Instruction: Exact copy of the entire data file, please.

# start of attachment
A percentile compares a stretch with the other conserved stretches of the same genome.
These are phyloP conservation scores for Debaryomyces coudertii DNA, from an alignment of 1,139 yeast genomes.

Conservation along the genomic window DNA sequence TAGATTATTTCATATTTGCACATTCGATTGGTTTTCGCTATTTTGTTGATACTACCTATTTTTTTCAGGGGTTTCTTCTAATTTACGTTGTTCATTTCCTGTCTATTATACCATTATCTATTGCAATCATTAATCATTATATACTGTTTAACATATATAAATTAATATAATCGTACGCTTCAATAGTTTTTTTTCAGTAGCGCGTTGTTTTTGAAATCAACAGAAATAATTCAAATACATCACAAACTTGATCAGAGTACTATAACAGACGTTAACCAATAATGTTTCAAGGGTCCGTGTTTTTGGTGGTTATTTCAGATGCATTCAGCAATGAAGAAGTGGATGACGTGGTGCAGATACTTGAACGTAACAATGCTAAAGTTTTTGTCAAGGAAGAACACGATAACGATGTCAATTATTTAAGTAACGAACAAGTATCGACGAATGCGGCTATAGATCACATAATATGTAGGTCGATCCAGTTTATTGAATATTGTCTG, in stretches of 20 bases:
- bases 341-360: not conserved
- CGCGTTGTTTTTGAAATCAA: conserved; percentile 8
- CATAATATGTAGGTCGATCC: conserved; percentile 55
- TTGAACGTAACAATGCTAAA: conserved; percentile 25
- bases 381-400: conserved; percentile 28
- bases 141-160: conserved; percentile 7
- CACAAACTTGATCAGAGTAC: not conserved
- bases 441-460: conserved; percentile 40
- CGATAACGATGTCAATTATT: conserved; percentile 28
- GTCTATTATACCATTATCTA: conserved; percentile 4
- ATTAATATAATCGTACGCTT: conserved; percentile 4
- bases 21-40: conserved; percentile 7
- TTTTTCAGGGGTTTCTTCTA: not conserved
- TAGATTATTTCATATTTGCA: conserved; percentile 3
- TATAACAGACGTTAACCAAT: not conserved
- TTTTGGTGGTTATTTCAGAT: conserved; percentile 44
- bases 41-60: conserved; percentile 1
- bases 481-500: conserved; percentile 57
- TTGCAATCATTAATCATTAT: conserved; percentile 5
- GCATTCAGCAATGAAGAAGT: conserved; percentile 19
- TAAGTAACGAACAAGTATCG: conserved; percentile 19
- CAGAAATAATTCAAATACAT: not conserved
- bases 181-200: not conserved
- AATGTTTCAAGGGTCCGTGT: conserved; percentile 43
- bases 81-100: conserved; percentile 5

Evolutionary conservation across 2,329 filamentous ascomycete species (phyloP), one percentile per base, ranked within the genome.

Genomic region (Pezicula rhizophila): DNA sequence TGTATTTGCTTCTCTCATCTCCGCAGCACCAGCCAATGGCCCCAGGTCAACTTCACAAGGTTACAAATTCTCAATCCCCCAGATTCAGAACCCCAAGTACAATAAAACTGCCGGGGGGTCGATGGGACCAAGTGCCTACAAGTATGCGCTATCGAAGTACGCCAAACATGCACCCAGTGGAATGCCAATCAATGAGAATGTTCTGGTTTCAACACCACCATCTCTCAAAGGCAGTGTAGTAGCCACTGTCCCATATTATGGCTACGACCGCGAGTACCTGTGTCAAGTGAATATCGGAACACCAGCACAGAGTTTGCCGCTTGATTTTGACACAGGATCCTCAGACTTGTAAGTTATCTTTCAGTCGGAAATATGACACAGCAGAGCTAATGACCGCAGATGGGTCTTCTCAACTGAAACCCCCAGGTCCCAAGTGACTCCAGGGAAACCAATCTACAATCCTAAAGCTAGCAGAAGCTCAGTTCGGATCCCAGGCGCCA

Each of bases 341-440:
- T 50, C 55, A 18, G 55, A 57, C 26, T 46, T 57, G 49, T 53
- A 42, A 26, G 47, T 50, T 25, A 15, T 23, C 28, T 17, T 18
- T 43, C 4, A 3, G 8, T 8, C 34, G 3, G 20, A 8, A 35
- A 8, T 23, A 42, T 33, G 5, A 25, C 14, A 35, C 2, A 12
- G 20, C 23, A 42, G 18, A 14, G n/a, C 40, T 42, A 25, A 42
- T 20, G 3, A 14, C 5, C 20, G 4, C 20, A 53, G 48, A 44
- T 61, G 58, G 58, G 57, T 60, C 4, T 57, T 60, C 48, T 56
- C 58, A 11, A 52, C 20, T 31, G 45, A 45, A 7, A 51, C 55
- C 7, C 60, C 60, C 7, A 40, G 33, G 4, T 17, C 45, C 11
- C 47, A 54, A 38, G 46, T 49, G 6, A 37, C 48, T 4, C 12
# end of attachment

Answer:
A percentile compares a stretch with the other conserved stretches of the same genome.
These are phyloP conservation scores for Debaryomyces coudertii DNA, from an alignment of 1,139 yeast genomes.

Conservation along the genomic window DNA sequence TAGATTATTTCATATTTGCACATTCGATTGGTTTTCGCTATTTTGTTGATACTACCTATTTTTTTCAGGGGTTTCTTCTAATTTACGTTGTTCATTTCCTGTCTATTATACCATTATCTATTGCAATCATTAATCATTATATACTGTTTAACATATATAAATTAATATAATCGTACGCTTCAATAGTTTTTTTTCAGTAGCGCGTTGTTTTTGAAATCAACAGAAATAATTCAAATACATCACAAACTTGATCAGAGTACTATAACAGACGTTAACCAATAATGTTTCAAGGGTCCGTGTTTTTGGTGGTTATTTCAGATGCATTCAGCAATGAAGAAGTGGATGACGTGGTGCAGATACTTGAACGTAACAATGCTAAAGTTTTTGTCAAGGAAGAACACGATAACGATGTCAATTATTTAAGTAACGAACAAGTATCGACGAATGCGGCTATAGATCACATAATATGTAGGTCGATCCAGTTTATTGAATATTGTCTG, in stretches of 20 bases:
- bases 341-360: not conserved
- CGCGTTGTTTTTGAAATCAA: conserved; percentile 8
- CATAATATGTAGGTCGATCC: conserved; percentile 55
- TTGAACGTAACAATGCTAAA: conserved; percentile 25
- bases 381-400: conserved; percentile 28
- bases 141-160: conserved; percentile 7
- CACAAACTTGATCAGAGTAC: not conserved
- bases 441-460: conserved; percentile 40
- CGATAACGATGTCAATTATT: conserved; percentile 28
- GTCTATTATACCATTATCTA: conserved; percentile 4
- ATTAATATAATCGTACGCTT: conserved; percentile 4
- bases 21-40: conserved; percentile 7
- TTTTTCAGGGGTTTCTTCTA: not conserved
- TAGATTATTTCATATTTGCA: conserved; percentile 3
- TATAACAGACGTTAACCAAT: not conserved
- TTTTGGTGGTTATTTCAGAT: conserved; percentile 44
- bases 41-60: conserved; percentile 1
- bases 481-500: conserved; percentile 57
- TTGCAATCATTAATCATTAT: conserved; percentile 5
- GCATTCAGCAATGAAGAAGT: conserved; percentile 19
- TAAGTAACGAACAAGTATCG: conserved; percentile 19
- CAGAAATAATTCAAATACAT: not conserved
- bases 181-200: not conserved
- AATGTTTCAAGGGTCCGTGT: conserved; percentile 43
- bases 81-100: conserved; percentile 5

Evolutionary conservation across 2,329 filamentous ascomycete species (phyloP), one percentile per base, ranked within the genome.

Genomic region (Pezicula rhizophila): DNA sequence TGTATTTGCTTCTCTCATCTCCGCAGCACCAGCCAATGGCCCCAGGTCAACTTCACAAGGTTACAAATTCTCAATCCCCCAGATTCAGAACCCCAAGTACAATAAAACTGCCGGGGGGTCGATGGGACCAAGTGCCTACAAGTATGCGCTATCGAAGTACGCCAAACATGCACCCAGTGGAATGCCAATCAATGAGAATGTTCTGGTTTCAACACCACCATCTCTCAAAGGCAGTGTAGTAGCCACTGTCCCATATTATGGCTACGACCGCGAGTACCTGTGTCAAGTGAATATCGGAACACCAGCACAGAGTTTGCCGCTTGATTTTGACACAGGATCCTCAGACTTGTAAGTTATCTTTCAGTCGGAAATATGACACAGCAGAGCTAATGACCGCAGATGGGTCTTCTCAACTGAAACCCCCAGGTCCCAAGTGACTCCAGGGAAACCAATCTACAATCCTAAAGCTAGCAGAAGCTCAGTTCGGATCCCAGGCGCCA

Each of bases 341-440:
- T 50, C 55, A 18, G 55, A 57, C 26, T 46, T 57, G 49, T 53
- A 42, A 26, G 47, T 50, T 25, A 15, T 23, C 28, T 17, T 18
- T 43, C 4, A 3, G 8, T 8, C 34, G 3, G 20, A 8, A 35
- A 8, T 23, A 42, T 33, G 5, A 25, C 14, A 35, C 2, A 12
- G 20, C 23, A 42, G 18, A 14, G n/a, C 40, T 42, A 25, A 42
- T 20, G 3, A 14, C 5, C 20, G 4, C 20, A 53, G 48, A 44
- T 61, G 58, G 58, G 57, T 60, C 4, T 57, T 60, C 48, T 56
- C 58, A 11, A 52, C 20, T 31, G 45, A 45, A 7, A 51, C 55
- C 7, C 60, C 60, C 7, A 40, G 33, G 4, T 17, C 45, C 11
- C 47, A 54, A 38, G 46, T 49, G 6, A 37, C 48, T 4, C 12